Blog

For a wider audience and instant distribution most of my thoughts go straight to Facebook. But for extending those thoughts, and to reach people who understand where I'm going, those thoughts may also appear here.

Unlike every other weblog you ever saw, this one is in correct chronological order so you can read it the right way round.

DateSubject
3 Jan 2019Texas pig weighing
11 Jan 2019Gadgets
27 Jan 2019Growing through
13 Feb 2019Away day
28 Feb 2019In everybody's foot
14 Mar 2019New phone
25 Mar 2019Democracy
13 Apr 2019Keeping fit
24 Apr 2019Avin a larf
10 May 2019While home burns
22 May 2019Euro election
10 Jun 2019Wet days
24 Jun 2019Tachycardia
4 Jul 2019Damned Dreadnought
15 Jul 2019Bright spark
30 Jul 2019Summer weather
2 Aug 2019Where was I?
10 Aug 2019Thunderbugs
19 Aug 2019Wistow Maze
31 Aug 2019Warm spot
2 Sep 2019Chocolate biscuits
16 Sep 2019New meaning
25 Sep 2019Skype tripe
2 Oct 2019Smelling pistakes
9 Oct 2019Amazing primer
16 Oct 2019Bear with me
4 Nov 2019Contract for the Web
28 Nov 2019Somewhere safe
11 Dec 2019Bad advice
28 Dec 2019Give over

Texas pig weighing

Can't recall when I first heard this explained but it stuck with me and I marvel at how often the system is used.

This is how it works: First you find a strong plank and a fallen log that you can balance it across. You put your pig on one end of the plank. Then you find a big stone to put on the other end that balances the pig.

Now you guess how much the stone weighs.

There is some sense in this. It's easier to make a guess at the stone than it is to get a grip of something as slippery as a squirming pig.

Over the years I've seen this technique used in all kinds of circumstances, some of them claiming to be 'scientific'.

Next time someone quotes a fact or figure, check how far back up the research you need to go to reach the plank and log stage and find out what they are really guessing the weight of.

Gadgets

I've always considered myself as a technophile and an early adopter of new technology. However I'm totally baffled by the gizmos and gadgets that Facebook keeps suggesting I can't live without. Are they parts for a car, something to improve high fidelity music or the latest smartphone peripheral?

Do they shove these things at me in the expectation that curiosity will drive me to click through? It's tempting but they are just the tech equivalent of "you will never guess what happened next...".

Correct! I never guess and I never click.

Growing through

It's good to cycle on crisp, sunny winter days but my muffler causes a few comments from folk who say I'm growing through it.

I shall scour charity shops for a silver fox boa that will hide my bristles.

Away day

It's fifty years since the first moon landing so there are plenty of programmes and films celebrating the anniversary. I'm not taking much interest. Well, no more than usual. Endeavours at the frontiers of science and exploration have excited me since IGY and Sputnik. That's why I already have my ticket for the next big leap for mankind.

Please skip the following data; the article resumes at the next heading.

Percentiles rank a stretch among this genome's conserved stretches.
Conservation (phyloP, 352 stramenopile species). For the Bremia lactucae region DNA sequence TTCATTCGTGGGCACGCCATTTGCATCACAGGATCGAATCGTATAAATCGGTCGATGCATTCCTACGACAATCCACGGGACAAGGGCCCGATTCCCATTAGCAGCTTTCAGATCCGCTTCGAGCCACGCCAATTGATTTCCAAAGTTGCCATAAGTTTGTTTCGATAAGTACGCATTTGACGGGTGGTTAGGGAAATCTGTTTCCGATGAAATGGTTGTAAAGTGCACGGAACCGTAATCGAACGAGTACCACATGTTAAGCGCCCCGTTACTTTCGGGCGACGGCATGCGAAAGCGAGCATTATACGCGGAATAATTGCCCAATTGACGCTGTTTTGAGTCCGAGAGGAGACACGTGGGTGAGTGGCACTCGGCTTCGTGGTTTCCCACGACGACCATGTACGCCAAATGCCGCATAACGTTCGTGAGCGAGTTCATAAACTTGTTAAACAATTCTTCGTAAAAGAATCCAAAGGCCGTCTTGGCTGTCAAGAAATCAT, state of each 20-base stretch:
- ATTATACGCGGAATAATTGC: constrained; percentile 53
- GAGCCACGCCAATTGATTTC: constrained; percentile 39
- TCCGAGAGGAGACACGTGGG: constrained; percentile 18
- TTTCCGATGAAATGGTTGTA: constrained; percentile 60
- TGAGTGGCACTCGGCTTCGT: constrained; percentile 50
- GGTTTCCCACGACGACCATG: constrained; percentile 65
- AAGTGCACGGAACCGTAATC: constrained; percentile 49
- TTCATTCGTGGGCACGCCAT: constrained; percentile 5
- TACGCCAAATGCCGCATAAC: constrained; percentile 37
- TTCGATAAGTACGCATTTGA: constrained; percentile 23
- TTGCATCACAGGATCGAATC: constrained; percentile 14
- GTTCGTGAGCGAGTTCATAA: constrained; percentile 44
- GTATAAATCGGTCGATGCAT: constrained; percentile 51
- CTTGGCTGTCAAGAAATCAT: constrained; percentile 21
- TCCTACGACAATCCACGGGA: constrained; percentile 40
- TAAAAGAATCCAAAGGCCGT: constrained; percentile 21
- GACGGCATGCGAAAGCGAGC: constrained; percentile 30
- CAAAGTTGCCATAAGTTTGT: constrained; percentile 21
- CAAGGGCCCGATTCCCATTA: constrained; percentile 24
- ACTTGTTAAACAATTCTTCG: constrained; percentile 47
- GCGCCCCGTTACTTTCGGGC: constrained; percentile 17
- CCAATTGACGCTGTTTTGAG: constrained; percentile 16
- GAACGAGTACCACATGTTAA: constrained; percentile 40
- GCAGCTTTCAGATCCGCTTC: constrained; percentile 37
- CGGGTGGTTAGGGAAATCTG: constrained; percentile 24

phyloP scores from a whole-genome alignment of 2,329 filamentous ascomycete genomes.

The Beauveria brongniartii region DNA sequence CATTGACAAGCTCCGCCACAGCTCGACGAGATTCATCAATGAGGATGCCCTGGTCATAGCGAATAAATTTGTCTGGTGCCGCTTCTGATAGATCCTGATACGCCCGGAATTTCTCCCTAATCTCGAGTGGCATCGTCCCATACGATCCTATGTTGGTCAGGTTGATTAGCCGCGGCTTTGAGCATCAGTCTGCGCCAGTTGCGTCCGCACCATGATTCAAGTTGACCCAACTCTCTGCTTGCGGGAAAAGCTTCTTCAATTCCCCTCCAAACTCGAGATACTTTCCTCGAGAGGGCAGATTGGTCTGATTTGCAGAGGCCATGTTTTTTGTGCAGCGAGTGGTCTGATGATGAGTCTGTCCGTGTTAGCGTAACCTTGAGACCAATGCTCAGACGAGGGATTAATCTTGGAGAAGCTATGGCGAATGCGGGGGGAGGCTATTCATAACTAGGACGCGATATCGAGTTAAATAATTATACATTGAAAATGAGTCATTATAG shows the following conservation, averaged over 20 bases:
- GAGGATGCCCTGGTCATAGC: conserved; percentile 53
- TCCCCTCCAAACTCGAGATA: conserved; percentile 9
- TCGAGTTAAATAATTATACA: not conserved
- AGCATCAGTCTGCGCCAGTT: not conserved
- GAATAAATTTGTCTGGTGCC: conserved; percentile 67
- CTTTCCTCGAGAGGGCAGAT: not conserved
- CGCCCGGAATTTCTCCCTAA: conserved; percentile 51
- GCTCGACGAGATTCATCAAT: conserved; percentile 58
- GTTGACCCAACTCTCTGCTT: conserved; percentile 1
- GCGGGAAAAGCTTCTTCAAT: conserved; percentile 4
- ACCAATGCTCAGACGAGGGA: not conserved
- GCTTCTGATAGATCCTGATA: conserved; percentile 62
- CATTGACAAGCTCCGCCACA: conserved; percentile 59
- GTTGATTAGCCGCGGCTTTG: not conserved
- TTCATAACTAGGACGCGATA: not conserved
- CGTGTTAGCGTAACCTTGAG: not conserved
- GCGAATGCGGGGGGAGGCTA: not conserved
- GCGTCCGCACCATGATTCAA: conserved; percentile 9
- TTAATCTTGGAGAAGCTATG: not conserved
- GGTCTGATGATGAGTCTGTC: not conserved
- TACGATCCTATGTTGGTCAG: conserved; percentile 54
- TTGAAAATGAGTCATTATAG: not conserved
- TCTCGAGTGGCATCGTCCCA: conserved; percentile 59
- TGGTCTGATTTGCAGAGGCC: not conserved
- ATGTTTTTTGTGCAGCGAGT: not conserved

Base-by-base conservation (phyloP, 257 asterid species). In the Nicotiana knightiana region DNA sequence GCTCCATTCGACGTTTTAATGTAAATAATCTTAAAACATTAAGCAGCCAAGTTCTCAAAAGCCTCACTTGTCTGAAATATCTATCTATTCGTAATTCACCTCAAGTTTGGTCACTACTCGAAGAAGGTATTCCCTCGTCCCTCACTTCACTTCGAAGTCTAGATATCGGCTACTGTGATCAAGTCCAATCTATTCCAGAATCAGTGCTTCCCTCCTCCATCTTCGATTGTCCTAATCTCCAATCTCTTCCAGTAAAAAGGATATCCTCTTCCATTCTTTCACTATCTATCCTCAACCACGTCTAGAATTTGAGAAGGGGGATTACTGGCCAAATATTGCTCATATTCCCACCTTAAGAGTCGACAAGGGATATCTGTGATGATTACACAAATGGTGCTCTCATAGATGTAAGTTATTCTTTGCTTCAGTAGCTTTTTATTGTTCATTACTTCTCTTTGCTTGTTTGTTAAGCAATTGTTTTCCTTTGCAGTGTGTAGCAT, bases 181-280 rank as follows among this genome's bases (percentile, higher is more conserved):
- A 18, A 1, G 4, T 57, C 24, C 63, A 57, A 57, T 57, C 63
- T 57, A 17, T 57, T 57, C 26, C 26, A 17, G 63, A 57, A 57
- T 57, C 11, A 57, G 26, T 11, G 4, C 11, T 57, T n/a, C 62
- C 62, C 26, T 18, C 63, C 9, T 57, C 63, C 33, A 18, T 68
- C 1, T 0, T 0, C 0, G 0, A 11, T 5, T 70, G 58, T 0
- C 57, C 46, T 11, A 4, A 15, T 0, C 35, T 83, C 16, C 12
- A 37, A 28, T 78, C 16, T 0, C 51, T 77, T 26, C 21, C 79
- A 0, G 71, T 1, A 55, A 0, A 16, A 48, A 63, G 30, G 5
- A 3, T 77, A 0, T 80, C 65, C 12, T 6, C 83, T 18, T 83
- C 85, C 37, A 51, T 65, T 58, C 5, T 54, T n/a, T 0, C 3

I'm not really bothered if it's a one way ticket. At my age I'm more concerned that I have a seat and don't have to stand up all the way there.

In everybody's foot

Far to many old folk (and that means most politicians!) have the attitude "It won't bother me, I'll be long gone."

Apart from the complacent immorality of such an outlook, they could be wrong. Tipping points such as Arctic fires, Gulf Stream deflection, Antarctic ice sheet disintegration and Amazon deforestation could bring catastrophe within months rather than decades. Old folk will be least able to cope. To some extent it's because they won't change their ways.

We aren't just shooting ourselves in the foot - we are shooting everyone in the foot!

New phone

I've had a dinky little smartphone for a few years and its life has been extended beyond reasonable expectations by replacing the battery. This is simply done by slipping off the back case and slotting in a replacement.

Modern phones are built to be waterproof. For the average house and car bound user the only soaking the phone is likely to receive is being dropped into the loo. So the battery is sealed in. Battery fails and you shell out for a new phone.

For that reason, now that my old faithful smartphone has become too slow and unable to run the latest apps, I've chosen a phone that has an extra large battery - Motorola G7 Power.

The main disadvantage is that it is HUGE !

When you get your first smart phone it's ...

MY PRECIOUS

...then you get your new BIG one & it's ...

MY   BURDEN

Friends pull my leg that it is bigger than their TV. I need a phone case with a carrying handle. But with the kind of use I put it to, it will run two or three days between charges.